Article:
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Qualcomm doubles down on augmented reality, spatial audio updates, more
- The company made some new hardware announcements during day 2 of the Qualcomm Snapdragon Summit.
- These include the AR2 Gen 1 for augmented reality hardware and the second-gen Snapdragon S5 and S3 sound platforms.
- The company also announced Oryon, the new name for its cross-platform CPU core.
The annual Snapdragon Summit is happening right now in Hawaii. Yesterday was the big day with a keynote address and the launch of the new Snapdragon 8 Gen 2 processor. Today, though, the company has even more to share.
The company launched a variety of products, including the Qualcomm Snapdragon AR2 Gen 1, the second-gen S5 and S3 sound platforms, and revealed the name of its next-gen, cross-platform CPU core known as Oryon. Let’s jump in!
Qualcomm Snapdragon S5 Gen 2 and S3 Gen 2
Inside some headphones and earbuds, you’ll find Qualcomm chips. Newer models of these audio devices come with the Snapdragon Sound branding, which Qualcomm wants to be as familiar as THX, Intel Inside, etc. With today’s announcement, the company is expanding its portfolio, enhancing spatial audio capabilities, and, for the first time, expanding its platforms to bring Snapdragon Sound to speakers.
See also: Best Bluetooth headphones
Dynamic Spatial Audio is probably the most exciting announcement here. This will support head-tracking, so the sound will dynamically change as you move around. This could be a huge boon for gamers as it would allow for far more immersive experiences, especially when combined with the possibility of wireless latency down to just 48ms. In addition, there’s familiar aptX Lossless Bluetooth, LE Audio, and enhanced adaptive noise cancellation staples on board.
The Snapdragon S5 Gen 2 and S3 Gen 2 chips are also headed for speakers for the first time. Qualcomm didn’t elaborate on any specific devices or manufacturers, but we should see them and the first headphones land in 2023.
Snapdragon AR2 Gen 1
The new Meta Quest Pro is a virtual reality (VR) headset powered by Qualcomm silicon. However, Qualcomm has its sights set on augmented reality (AR) with the Snapdragon AR2 Gen 1.
This 4nm chipset is purpose-built specifically for AR applications, including products such as smart glasses. Qualcomm expects future AR glasses to be tethered wirelessly to a smartphone. The AR2 Gen 1 is designed to share the workload between the chip in the glasses and the processor on the phone, which should allow for more processing power when you need it but also better battery life when you don’t.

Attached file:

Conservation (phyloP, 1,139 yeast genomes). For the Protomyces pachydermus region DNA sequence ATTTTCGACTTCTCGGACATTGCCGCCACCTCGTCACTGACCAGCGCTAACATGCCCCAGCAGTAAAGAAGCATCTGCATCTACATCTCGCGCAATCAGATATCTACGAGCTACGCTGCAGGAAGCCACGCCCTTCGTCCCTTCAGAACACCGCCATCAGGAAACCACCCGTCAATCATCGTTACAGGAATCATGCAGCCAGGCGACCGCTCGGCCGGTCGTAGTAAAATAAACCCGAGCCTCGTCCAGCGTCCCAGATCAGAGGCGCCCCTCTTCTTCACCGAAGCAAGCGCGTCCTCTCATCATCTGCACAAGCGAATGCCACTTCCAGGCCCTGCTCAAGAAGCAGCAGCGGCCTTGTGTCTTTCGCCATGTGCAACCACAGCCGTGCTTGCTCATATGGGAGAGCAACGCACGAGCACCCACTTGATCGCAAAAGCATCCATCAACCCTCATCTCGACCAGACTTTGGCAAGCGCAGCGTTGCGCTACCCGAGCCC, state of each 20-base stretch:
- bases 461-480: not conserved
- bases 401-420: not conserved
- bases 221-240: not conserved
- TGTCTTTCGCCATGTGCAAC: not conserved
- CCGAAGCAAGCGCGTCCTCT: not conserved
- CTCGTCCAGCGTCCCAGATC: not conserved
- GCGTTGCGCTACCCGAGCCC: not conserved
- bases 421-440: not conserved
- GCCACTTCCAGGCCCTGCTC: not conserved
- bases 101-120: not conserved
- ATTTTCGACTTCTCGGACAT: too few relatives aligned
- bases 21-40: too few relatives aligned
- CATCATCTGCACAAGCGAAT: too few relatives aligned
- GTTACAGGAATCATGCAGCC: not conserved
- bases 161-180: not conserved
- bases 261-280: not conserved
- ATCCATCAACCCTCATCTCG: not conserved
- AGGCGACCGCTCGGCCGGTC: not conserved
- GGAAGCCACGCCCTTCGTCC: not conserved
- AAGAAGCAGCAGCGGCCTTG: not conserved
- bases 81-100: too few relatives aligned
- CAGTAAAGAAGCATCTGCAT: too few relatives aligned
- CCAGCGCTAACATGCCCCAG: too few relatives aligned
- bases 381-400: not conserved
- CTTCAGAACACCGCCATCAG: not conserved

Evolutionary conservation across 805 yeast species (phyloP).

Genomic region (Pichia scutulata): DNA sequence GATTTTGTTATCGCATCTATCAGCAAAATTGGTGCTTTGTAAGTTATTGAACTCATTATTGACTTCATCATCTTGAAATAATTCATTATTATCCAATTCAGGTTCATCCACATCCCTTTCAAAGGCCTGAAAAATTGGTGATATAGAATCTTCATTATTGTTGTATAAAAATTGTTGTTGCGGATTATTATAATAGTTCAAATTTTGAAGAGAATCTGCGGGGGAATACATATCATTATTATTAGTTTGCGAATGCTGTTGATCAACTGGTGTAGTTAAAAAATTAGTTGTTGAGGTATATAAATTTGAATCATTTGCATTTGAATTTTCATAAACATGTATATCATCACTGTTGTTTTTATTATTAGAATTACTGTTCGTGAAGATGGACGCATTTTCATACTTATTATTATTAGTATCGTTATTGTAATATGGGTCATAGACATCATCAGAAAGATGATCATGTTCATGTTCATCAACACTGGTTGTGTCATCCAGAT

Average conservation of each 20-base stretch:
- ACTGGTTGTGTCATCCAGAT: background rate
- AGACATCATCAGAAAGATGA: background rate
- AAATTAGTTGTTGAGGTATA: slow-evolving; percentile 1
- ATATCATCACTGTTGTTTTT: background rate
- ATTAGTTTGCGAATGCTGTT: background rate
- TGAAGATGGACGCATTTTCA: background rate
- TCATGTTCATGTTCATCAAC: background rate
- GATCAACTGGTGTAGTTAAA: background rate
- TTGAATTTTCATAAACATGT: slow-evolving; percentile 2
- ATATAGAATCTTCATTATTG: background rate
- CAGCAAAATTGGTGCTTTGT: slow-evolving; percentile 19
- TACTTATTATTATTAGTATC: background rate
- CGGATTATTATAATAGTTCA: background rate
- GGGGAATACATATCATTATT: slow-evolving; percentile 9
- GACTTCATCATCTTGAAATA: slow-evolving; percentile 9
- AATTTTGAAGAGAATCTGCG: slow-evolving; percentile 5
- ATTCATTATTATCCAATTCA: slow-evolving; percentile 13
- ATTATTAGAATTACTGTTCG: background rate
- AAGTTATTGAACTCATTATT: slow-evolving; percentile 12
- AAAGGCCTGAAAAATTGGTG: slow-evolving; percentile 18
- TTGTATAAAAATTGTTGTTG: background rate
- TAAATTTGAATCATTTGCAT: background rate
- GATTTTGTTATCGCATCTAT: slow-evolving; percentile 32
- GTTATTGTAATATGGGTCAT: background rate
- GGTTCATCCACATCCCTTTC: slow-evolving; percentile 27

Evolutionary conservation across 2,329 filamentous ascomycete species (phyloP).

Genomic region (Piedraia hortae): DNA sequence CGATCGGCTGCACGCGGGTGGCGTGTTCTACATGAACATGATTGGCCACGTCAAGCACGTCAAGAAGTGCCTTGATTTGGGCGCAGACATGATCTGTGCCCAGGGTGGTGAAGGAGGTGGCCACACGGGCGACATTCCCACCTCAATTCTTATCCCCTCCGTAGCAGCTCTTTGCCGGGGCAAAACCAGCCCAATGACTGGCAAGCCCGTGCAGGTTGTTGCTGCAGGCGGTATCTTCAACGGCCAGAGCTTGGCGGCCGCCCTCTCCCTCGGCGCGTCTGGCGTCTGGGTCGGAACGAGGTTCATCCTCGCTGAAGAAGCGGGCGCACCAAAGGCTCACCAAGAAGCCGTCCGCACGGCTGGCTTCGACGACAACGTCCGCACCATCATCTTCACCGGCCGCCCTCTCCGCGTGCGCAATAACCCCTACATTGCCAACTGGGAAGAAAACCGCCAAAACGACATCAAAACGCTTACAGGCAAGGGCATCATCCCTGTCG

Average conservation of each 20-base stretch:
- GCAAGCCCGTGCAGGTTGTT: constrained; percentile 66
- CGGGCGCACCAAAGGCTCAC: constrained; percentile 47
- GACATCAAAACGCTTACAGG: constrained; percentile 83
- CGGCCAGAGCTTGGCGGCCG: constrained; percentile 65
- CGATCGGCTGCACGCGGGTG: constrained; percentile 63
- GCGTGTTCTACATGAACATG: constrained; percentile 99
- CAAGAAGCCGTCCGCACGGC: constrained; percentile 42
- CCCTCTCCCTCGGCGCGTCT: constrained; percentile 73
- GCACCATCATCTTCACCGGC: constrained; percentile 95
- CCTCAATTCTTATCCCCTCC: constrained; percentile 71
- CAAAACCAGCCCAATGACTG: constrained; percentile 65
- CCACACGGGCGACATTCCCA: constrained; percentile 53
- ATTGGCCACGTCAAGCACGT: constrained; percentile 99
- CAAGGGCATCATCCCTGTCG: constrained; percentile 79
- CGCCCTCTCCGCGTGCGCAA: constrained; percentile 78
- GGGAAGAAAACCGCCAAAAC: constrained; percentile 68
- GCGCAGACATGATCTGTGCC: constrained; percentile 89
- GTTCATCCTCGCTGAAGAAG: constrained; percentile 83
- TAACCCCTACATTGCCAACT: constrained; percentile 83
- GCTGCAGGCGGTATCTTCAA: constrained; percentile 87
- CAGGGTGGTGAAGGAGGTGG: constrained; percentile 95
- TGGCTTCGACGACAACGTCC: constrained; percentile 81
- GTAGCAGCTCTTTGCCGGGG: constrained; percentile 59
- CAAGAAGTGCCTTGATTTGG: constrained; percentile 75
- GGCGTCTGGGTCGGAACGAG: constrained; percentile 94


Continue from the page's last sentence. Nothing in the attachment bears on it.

With the AR2 Gen 1, Qualcomm is trying to solve a bunch of problems AR glasses face.
The AR2 Gen 1 is actually a distributed solution comprising multiple chips. The main processor is designed to live in the arm of a pair of smart glasses. Meanwhile, a secondary processor known as the AR Co-Processor would live in the bridge of the glasses and a third connectivity chip in the other arm, complete with Wi-Fi 7 capabilities. This setup not only aims to increase processing power but also helps distribute heat more evenly and reduces the need for long internal wires.
This multi-chip approach should drastically reduce how big AR glasses need to be. This could solve one of the biggest problems with AR glasses, which is that they don’t look or fit like “normal” glasses.
So far, several companies are involved with this project, including LG, Lenovo, Oppo, Xiaomi, TCL, and more. We’ll have to wait and see what kind of products come with this new platform, but Qualcomm says to expect everything from dev kits to industrial and even commercial devices.
Finally, the Qualcomm Snapdragon Summit included the announcement of Qualcomm Oryon. This is a new custom CPU core based on its acquisition of Nuvia. Oryon is set to replace its current Kryo CPU, but will start off in the Snapdragon Compute arena. Qualcomm already has a stake in 4G- and 5G-connected laptop and computer hardware, but Oryon aims to take this up a level.
Overall, Qualcomm didn’t have much to say about Oryon. It did mention, though, that this will be the first step towards a one-platform solution. It’s possible Qualcomm is moving towards merging the processors from across its supported hardware portfolio. The end goal could be the merging of smartphone/mobile, laptop, automotive, and even AR/VR processors. Oryon could be our first look at this future.
We’re sure we’ll hear more about Oryon in 2023!